DEATH is the “greatest and most devastating liar” when it claims to have the final word on life, the Archbishop of Canterbury said in his Easter Day sermon.
Archbishop Welby preached live from Canterbury Cathedral on BBC Radio 4 at 8.10 a.m. and on BBC 1 at 10 a.m. on Easter Day.
“Death is the greatest and most devastating liar,” he said: “the lie that the final breath is the end, there is nothing more; the lie that we will always be separated from those we have loved, ultimately losing those we love for ever. . . Of course death matters. It is brutal, terrible, and cruel. But it lies when it claims to be the final word.”
“Easter”, he said, “calls time on the lie.”
He continued: “If death is telling the truth, then we may as well live for ourselves. Then the last year is yet another cruel period of history taking from us those whom we loved, ending lives cruelly and tragically.”
Individuals and the world could respond by recognising the “life and hope” of the crucified and risen Jesus Christ, he said. “The joy and purpose he gave to the disciples is exactly the same as is offered to us today. We are each and all invited to accept that new reality, welcoming the living dynamic presence of God into our lives.”
This hope was not private, but public and worldwide, Archbishop Welby said. “That is why the Church gets involved with resisting injustice, treasuring our world, tending the needy — it’s why Christians throughout the centuries have lived with compassion and love for all who are excluded and marginalised. They breathed the oxygen of hope through the resurrection of the crucified God.”
This was the gift of God and the Church — not to be wasted, he said. “The Church must go with that torrent of good news and love, transformed, celebrating, and declaring in word and deed the truth that death is a liar and that life is offered to all.
“In this country, all round our world, we have a choice over the next few years after Covid. We can go on, as before Covid, when the most powerful and the richest gain and so many fall behind, but we have seen where that left us. Or we can go with the flooding life and purpose of the resurrection of Jesus which changes all things and we can choose a better future for all.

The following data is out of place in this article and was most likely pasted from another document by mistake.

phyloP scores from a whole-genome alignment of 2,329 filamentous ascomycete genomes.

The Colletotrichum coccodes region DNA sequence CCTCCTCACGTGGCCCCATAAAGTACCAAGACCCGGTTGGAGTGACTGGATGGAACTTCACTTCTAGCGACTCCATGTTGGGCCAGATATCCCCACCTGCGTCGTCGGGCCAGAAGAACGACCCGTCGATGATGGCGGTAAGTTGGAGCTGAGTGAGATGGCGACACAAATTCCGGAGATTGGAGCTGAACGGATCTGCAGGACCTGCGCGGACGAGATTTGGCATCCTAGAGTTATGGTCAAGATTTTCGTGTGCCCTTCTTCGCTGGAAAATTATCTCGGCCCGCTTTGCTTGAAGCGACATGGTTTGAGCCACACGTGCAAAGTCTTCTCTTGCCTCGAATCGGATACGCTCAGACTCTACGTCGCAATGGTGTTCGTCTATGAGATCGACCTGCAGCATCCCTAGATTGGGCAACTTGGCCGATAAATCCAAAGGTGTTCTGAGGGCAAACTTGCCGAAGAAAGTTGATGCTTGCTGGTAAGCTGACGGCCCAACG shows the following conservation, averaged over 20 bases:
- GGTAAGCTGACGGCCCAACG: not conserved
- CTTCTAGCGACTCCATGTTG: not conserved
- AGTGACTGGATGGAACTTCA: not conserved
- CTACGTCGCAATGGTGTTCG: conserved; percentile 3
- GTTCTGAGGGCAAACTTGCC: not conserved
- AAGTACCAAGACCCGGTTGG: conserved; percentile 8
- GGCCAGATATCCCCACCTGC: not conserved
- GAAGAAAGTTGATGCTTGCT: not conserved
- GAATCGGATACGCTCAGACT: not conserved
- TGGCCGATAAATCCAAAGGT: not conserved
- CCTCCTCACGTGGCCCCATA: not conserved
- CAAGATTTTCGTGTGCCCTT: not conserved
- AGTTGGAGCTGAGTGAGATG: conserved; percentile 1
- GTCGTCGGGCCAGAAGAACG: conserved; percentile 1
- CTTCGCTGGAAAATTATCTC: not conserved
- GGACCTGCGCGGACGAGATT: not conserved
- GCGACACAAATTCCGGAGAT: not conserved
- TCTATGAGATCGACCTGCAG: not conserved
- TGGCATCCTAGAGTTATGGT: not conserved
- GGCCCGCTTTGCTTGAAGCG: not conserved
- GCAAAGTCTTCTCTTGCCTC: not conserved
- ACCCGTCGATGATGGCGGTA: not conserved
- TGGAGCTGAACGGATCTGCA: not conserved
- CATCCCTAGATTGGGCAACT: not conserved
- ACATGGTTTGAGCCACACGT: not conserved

“The overwhelming generosity of God to us should inspire the same by us, in everything from private acts of love and charity to international aid generously maintained. We have received overwhelmingly, so let us give generously.”
The Archbishop of York, the Most Revd Stephen Cottrell, preached a sermon during a festal eucharist in York Minster. He noted that, in the Western Church, Easter Day fell this year “two weeks earlier than the average”.
He continued: “There is a sense in which, whatever the date, Easter is always early. It is always taking us by surprise. Its circumstances, challenges and promises are always unexpected.
“Mary Magdalene goes to the tomb early in the day, while it is still dark. She goes to anoint a corpse. But the tomb is empty, the stone rolled away. The resurrection has already happened.
“The first message of Easter is this: he’s not here! You just weren’t early enough.”
The “most profound question in the world” was the one posed to Mary by the person whom she presumed to be the gardener, Archbishop Cottrell said. “Who are you looking for? I mean, what are you really looking for? What is it that you seek? Whom will you follow? How will you set the compass of your life?”
“And then he speaks her name. For a moment she’s on time. That tender moment where time and eternity fuse together in the moment of recognition. Her eyes are opened — there — in the dawning of a new day and a whole new humanity. A spring of hope for the world that will never run dry; a love that can never be too late.
“Jesus: the early bird, the song thrush singing before the dawn; the pelican who feeds her young with her own shed blood; the crucified one who took upon him our flesh and plumbed the depths of grief, has been raised up. And all of God was with him in his dying. And all of us are with him in his rising.”
Archbishop Cottrell concluded: “God’s door is always open. The kettle is always on. The beers are in the fridge. The champagne on ice. And someone has been sent out with a very large order for curry. God is scanning the horizon for our return.